Microfiction competition winners - People - Stylist Magazine

Fiction winner revealed

Drumroll please, our microfiction champion is...

We were genuinely overwhelmed by the amazing response to our first microfiction competition. Of the 1,200 entries we received, the Stylist editorial team selected five daily winners, published below, along with an overall winner who wins a place at the London School of Journalism's famed creative writing programme.

The Winner

Sue Moorcroft - novelist, short story writer and tutor at the London School of Journalism - judged the final round of entries and has selected Matthew Richardson as the winner for his entry House Number 1284. Sue said: "All the entries contain every ingredient of a micro story. The winning entry created a lasting image in my mind, of the situation, the plot and the character. I count that a triumph."

Read House Number 1284 below, along with the runners up, in no particular order.

Find out more about Sue at suemoorcroft.com and more about the LSJ's creative writing school at lsj.org.

House Number 1284 by Matthew Richardson [WINNER]

1. House Number 1284 by Matthew Richardson [WINNER]

He squeezed down the overgrown path to the door, and called out, just loud enough for anything inside to hear him. Only silence came. He walked down the short hallway on rich paisley carpet, mottled with damp patches and leaves, glancing into tired looking rooms with peeling wallpaper and sun-bleached photographs. In the kitchen he found enough to stave off his hunger. With a tin of peaches he perched on the sofa. He ate slowly, ignoring the leathery corpse of the old woman in the armchair. He couldn’t sleep here, that was certain, but he could rest until daylight returned.

See the rest of the entries for this picture

You're Invited by Gemma [surname withheld) [RUNNER UP]

2. You're Invited by Gemma [surname withheld) [RUNNER UP]

New York, New York had done it. Sweaty armpits, misjudged high kicks and surging drunken bodies had been the last straw. It was the ninth this year (twelfth if you counted the evening onlys). They were all starting to merge into one - the conveyor belt of taffeta, melon followed by chicken and beige buffets. "Damn," she thought, "I should have brought a sausage roll out with me.

See the rest of the entries for this picture

Waiting For The End Of Love by Sian Bevan [RUNNER UP]

3. Waiting For The End Of Love by Sian Bevan [RUNNER UP]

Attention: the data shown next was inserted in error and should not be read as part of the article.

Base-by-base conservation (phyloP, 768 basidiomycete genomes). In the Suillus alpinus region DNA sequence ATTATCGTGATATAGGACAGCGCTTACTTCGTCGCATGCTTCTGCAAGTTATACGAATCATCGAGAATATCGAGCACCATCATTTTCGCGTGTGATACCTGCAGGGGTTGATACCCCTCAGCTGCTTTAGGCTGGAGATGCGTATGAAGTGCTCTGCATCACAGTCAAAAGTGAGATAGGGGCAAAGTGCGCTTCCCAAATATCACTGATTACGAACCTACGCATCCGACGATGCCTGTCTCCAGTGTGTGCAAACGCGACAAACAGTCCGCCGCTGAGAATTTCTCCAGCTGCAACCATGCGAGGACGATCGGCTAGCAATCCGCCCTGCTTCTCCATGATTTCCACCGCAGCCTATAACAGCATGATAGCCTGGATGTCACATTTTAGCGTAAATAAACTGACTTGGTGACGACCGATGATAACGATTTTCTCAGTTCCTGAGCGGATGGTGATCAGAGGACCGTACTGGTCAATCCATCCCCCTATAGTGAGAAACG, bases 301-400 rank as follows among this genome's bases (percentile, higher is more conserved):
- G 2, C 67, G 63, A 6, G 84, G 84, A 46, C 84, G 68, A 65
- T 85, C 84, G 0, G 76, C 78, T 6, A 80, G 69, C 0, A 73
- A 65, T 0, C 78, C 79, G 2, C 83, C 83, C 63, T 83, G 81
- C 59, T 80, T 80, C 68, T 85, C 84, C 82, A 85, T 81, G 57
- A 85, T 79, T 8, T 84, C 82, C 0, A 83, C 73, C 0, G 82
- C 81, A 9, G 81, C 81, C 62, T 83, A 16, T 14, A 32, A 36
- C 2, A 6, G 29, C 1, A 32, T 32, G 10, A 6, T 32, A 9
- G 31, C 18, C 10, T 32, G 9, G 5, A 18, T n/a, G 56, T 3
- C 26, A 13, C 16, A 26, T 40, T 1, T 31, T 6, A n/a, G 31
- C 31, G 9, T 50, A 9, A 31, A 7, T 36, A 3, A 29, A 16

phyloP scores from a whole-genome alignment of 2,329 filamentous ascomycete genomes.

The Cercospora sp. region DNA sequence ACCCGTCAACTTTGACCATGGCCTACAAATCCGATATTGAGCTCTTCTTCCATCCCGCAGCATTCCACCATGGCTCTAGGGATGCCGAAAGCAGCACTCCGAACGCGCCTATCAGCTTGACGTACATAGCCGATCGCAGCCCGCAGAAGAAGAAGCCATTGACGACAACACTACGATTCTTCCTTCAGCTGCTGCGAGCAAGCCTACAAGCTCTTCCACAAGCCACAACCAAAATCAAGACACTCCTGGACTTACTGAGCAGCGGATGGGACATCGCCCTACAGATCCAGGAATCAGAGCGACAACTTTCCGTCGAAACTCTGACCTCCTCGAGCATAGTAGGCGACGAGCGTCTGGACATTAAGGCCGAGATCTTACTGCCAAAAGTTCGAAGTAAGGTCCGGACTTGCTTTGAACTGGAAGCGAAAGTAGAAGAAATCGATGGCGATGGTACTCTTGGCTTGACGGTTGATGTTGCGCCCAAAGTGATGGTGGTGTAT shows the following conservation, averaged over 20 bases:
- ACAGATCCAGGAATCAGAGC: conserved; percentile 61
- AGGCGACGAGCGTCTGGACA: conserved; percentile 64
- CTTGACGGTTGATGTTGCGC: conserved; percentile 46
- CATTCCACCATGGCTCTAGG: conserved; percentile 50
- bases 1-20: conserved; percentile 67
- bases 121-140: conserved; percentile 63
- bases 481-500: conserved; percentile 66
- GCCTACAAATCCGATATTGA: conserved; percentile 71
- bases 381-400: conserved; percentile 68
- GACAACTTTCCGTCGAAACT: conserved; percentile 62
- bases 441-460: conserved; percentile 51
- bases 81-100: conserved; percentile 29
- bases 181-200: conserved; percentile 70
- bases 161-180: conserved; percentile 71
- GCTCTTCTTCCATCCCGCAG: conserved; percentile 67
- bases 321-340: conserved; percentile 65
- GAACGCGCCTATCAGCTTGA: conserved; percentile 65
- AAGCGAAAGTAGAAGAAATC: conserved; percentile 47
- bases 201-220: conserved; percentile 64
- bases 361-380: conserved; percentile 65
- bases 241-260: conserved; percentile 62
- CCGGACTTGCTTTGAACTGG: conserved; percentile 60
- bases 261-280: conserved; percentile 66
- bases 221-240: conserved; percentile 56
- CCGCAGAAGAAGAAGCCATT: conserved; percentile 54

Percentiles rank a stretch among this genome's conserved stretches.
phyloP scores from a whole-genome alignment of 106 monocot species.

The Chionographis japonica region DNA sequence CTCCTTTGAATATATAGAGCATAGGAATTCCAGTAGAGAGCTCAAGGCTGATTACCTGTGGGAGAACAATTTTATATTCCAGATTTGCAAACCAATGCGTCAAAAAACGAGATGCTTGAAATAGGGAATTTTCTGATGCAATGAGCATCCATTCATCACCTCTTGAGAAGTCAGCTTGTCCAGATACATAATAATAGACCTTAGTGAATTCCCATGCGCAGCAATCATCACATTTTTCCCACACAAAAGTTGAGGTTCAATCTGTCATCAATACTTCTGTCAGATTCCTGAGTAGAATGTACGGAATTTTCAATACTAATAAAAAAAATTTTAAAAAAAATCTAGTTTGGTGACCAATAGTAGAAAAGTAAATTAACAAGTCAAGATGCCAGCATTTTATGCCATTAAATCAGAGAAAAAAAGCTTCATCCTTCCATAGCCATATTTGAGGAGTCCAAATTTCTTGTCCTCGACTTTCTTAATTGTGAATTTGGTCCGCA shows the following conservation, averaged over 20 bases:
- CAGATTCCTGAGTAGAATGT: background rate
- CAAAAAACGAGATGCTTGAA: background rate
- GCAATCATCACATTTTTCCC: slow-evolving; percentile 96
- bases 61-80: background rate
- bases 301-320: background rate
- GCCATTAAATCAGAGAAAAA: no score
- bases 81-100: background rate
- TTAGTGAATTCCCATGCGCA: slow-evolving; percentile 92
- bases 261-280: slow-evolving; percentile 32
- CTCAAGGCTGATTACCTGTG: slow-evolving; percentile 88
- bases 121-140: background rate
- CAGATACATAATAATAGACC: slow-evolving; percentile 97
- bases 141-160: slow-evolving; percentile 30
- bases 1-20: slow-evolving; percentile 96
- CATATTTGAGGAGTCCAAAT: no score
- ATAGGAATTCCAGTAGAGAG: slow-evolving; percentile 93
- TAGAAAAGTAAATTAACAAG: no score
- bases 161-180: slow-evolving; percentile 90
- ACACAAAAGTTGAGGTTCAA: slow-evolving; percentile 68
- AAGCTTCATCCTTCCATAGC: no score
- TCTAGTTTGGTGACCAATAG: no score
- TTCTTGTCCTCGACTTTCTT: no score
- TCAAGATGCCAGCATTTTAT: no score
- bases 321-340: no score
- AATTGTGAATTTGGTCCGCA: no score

As soon as he walked in, I knew her heart would be skipping to the stars on that clouded, shrouded night. He was everything she’d sing about over the morning chores: towering tall with a jaw built for truth, love and ravishing sex. She smiled, as practised, when he strode past. Soon he was getting her coffee topped up and feeding her delicate treats I was sure she’d worry about tomorrow. An outstretched hand swept her off into the night, leaving me behind with my lead still wrapped round the chair leg. A loyal friend panting the hours away.

See the rest of the entries for this picture

Labour Of Love by Jill Prewitt [RUNNER UP]

4. Labour Of Love by Jill Prewitt [RUNNER UP]

The plaster cost two hundred; only the best for her. She took me eighteen months to finish. The mannequin mould was the easy part, set in three weeks. But attaching her hair, finding her clothes, sewing them on, painting her face, nails, mouth – it takes time if you want it right. If you want it real. And all I had to work from were pictures in the paper. Tonight, under the lights, my beautiful girl sat upright, waiting for me. A perfect likeness, frozen in time. Kneeling, I put the ring on her lifeless finger and cried.

See the rest of the entries for this picture

Time in Rewind by Matt Caruso [RUNNER UP]

5. Time in Rewind by Matt Caruso [RUNNER UP]

Two seconds ago; the dull pain in the back of her skull and the force that sent her tumbling forward. Fourteen seconds ago; the hurried cadence of the footsteps on the wet pavement behind her. Two years ago; her trembling fingers interlocked amid the sweaty hand of her groom. Sixteen years ago; a first kiss, sloppy and awkward, behind the school, after prom. Twenty-eight years ago; the gentle roar of the ocean and the feel of the sand in her fingers. Her first memory; counted backwards from her last. Then, her mind’s montage complete, darkness arrives.

See the rest of the entries for this picture

Tags: microfiction, flash fiction, writing, publishing, competition, winners, sue moorcroft, london sch

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